Exchange traded fund weighting strategies are becoming increasingly important to investors.
Long-time market observer and Wharton School professor Jeremy Siegel has argued for decades that investors should consider alternatives to popular capitalization-weighted funds, especially ETFs that weight their holdings based on fundamental factors such as earnings growth, dividends, or momentum.
Now the tide is slowly turning. While capitalization-weighted funds are still the most widespread in the $ 5 trillion ETF market, issuers are becoming increasingly convenient to offer factor-weighted and other niche products.
WisdomTree launched its own US Growth and Momentum Fund (WGRO) in late June based on some of the factors highlighted by Siegel, an advisor to the company. The ETF tracks the O’Neill Growth Index, which uses the strategies of growth investor Bill O’Neill to find discounted games with high potential.
Jeremy Schwartz, Executive Vice President and Global Head of Research at WisdomTree, said that the success of both strategies depends on the market environment.
“Cap weighting is working incredibly well in these growth markets that you’ve had for the past 15 years,” he told CNBC’s ETF Edge this week. “The basics start to work when things really get mixed up.”
When markets get too expensive, realigning toward earnings growth and dividends can help, Schwartz said.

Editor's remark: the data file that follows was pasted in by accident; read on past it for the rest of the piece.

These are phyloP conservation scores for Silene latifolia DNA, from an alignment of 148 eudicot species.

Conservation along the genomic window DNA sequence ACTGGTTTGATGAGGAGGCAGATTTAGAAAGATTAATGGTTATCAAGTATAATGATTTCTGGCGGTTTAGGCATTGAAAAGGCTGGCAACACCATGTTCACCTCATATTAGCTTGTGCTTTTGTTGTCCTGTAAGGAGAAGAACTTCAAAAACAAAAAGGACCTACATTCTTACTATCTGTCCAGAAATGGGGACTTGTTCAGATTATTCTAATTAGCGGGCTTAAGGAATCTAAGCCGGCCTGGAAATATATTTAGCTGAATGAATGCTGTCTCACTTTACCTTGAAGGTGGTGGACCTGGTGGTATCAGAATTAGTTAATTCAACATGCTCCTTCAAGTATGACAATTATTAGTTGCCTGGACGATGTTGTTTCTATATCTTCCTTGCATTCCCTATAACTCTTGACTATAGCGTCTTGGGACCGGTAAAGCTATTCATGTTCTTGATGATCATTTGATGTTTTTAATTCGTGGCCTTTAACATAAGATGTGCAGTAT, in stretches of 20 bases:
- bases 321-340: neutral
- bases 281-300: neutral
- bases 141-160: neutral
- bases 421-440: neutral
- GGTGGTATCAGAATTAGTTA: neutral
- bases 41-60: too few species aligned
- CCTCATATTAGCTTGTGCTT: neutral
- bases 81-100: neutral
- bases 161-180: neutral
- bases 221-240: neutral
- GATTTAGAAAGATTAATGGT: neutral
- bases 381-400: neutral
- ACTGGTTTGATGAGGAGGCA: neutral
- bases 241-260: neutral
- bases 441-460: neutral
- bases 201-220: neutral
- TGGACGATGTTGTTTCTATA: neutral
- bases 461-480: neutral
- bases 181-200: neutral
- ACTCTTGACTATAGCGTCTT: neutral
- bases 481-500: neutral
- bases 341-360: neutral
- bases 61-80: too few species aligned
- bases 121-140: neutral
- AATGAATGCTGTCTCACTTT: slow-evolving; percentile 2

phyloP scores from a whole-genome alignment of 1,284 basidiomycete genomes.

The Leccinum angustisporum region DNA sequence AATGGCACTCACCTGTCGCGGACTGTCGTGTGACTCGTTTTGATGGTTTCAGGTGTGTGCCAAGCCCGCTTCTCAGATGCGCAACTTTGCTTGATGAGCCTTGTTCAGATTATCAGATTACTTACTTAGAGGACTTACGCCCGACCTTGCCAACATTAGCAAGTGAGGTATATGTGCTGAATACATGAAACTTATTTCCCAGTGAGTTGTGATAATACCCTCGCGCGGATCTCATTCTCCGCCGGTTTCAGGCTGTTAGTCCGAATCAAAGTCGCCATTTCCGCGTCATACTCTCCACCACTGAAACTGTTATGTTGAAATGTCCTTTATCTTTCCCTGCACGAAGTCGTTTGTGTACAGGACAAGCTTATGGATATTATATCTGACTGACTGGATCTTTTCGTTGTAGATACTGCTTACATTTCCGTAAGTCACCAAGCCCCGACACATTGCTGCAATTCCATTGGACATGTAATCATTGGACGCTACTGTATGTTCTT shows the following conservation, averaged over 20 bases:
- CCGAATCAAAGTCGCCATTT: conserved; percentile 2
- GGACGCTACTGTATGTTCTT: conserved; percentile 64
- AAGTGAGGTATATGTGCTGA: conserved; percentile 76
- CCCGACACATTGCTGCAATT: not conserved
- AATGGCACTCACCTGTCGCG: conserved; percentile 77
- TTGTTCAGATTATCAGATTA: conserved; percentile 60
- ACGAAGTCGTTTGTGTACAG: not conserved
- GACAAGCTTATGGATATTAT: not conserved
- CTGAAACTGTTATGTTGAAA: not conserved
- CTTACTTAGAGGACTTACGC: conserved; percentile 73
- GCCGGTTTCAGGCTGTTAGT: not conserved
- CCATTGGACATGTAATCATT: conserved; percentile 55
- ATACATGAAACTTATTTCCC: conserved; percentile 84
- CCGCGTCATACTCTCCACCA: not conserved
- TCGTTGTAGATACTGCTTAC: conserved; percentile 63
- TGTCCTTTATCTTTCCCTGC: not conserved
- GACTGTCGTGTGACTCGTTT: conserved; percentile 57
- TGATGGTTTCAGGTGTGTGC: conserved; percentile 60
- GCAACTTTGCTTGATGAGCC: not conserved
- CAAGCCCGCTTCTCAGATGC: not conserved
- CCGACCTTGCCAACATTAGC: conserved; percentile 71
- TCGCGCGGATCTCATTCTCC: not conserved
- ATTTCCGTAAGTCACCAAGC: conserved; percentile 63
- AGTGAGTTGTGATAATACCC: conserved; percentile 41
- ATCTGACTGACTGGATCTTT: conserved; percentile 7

Although WGRO tracks an index, it is realigned monthly and has some of the highest turnover in the market, making it more active than even some actively managed funds, he said.
“Being active in this high-growth area, innovation and SPAC … could be very useful,” he said. SPACs are special acquisition companies that serve as blank checks for companies looking to go public.
For Andrew McOrmond, Managing Director of WallachBeth Capital, whether to invest based on market capitalization or fundamentals “really has to be based on your time horizon”.
“If your average investor is 35 years old, you can stay on track with market capitalization weighting when they retire at 65,” he said in the same “ETF Edge” interview. “But if you’re 60 now, with reviews where they are … you don’t want to be on the wrong side of this trade when it happens.”
WGRO is definitely more suitable for young investors, said McOrmond.
“You have to see all the growth and the upside. And I think the expense ratio is more than adequate to justify being in this ETF to be ready for some kind of downturn as well,” he said.
Mark Yusko, who runs a SPAC-based ETF, said in the same “ETF Edge” interview that the real debate is not between market capitalization and fundamental weighting, but between market capitalization and equal weighting.
“That’s the big difference. When you buy the S&P 500, 5-6% of it goes to Apple, whether you think it’s a good buy or not. And there is no choice, there is no decision, there is no thought.” said Morgan Creek Capital said the CEO and chief investment officer of management.
“With an equally weighted portfolio, you have more options for rebalancing and this monthly rebalancing – we have a similar rate to our ETF – is really important in my opinion,” said Yusko.